No, the cup must have been something else, something more, something no one else had ever confronted. It was Jesus’ portion to bear our sins, to suffer what was due to us, to be, as the Scriptures startlingly relate, “made sin for us.” In that cup was the judgment of a holy God against moral evil. To drink it was to taste of hell, of banishment from God’s presence. That dreadful reality brought forth Jesus’ cry from the cross, “My God, my God, why have you forsaken me?” There on Golgotha, while the skies grew black, a deeper darkness came over Jesus. As he bore our sins in his own body on the cross, it was as though a shadow passed between him and his Father’s face.

Never had Jesus felt that before. The joy of his entire life had been this: “The Father is with me; he has not left me alone.” But now, abandoned by fickle crowds, scorned by his nation, betrayed and denied by close friends, Jesus, identified with sinners, felt himself forsaken by God.

Hope for Us

Do you know what that can mean for your faith, for your life? Let me tell you what it means for me. When I hear Jesus cry out, “My God, my God, why have you forsaken me?” I know that he is a brother to us all. He has shared our human lot. He has been where we have been, felt what we have felt. He, the risen, living One, is not remote from our struggles, our agonizing questions. He can sympathize with us. He understands.

But more, when I hear that cry of dereliction, I remember that he stood in my place, carried my burden, paid my debt. “Surely,” sings the prophet, “he has borne our griefs and carried our sorrows . . . He was wounded for our transgressions, he was bruised for our iniquities; . . . All we like sheep have gone astray; we have turned every one to his own way; and the Lord has laid on him the iniquity of us all” (Isa. 53:4-6). Jesus is my sin-bearer, the One who was condemned for me.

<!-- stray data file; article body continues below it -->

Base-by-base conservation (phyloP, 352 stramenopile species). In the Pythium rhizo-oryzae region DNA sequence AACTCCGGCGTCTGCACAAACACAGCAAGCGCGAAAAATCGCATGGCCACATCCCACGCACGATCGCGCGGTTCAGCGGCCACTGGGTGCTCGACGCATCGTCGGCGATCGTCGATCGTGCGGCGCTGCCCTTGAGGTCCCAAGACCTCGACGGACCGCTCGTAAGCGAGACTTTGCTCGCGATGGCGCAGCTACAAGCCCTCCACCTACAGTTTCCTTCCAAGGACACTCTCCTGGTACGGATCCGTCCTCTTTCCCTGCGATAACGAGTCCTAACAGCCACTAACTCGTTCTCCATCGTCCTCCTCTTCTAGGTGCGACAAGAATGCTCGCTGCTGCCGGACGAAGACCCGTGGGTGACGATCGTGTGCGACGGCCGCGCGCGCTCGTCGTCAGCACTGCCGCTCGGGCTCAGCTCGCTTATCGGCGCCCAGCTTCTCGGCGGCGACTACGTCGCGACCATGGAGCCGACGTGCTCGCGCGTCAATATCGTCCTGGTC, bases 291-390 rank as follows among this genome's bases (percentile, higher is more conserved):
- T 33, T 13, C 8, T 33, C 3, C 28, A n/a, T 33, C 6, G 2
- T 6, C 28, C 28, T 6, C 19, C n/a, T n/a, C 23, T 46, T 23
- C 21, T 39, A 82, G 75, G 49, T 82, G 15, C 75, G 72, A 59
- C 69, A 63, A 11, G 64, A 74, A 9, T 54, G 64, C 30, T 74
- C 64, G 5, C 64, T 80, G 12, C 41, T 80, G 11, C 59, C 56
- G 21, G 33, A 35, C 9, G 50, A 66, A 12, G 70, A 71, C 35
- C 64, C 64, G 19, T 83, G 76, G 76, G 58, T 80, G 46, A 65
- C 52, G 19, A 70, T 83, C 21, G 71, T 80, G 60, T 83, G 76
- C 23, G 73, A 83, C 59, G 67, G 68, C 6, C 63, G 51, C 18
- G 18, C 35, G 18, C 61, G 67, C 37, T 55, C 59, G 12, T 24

But last and best of all, his forsakenness means that I, with all who believe in him, will never be abandoned by God. That is the great exchange, friends. He is condemned so that I can be forgiven. He dies that I may live. He drinks to its dregs the bitter cup so that I may take from his pierced hands a cup of salvation. As an old communion liturgy puts it, “He cried out, ‘My God, my God, why have you forsaken me?’ so that we might be accepted by God and never be forsaken of him.”

That doesn’t mean that we will never feel abandoned any more, that it will never seem to us that God is absent. Experiences like that have come to God’s choicest saints and still come today. We may still cry out in our darkest hours, “Why are you so far from helping me, from the words of my groaning?” But because of Good Friday, because of Christ forsaken for us, even our “whys” are addressed to the One we still call, “My God, my God.” Through Jesus, he is our God, our Father, now and always. That’s his pledge. Hear the promise again in these words of a great hymn:

The soul that on Jesus has leaned for repose,
I will not, I will not desert to His foes.
That soul, though all hell should endeavor to shake,
I’ll never, no never, no never forsake!

About the Author

Dr. William C. Brownson is the President Emeritus of Words of Hope. Dr. Brownson has served Reformed churches in Lodi, New Jersey, and Chicago, Illinois. In 1964 he was appointed Professor of Preaching at Western Theological Seminary, a position he occupied for ten years before serving at Words of Hope. In addition to a widespread speaking ministry in churches, on university campuses and at conferences, Dr. Brownson has written extensively for the Church Herald, other Christian periodicals, and he has authored many books.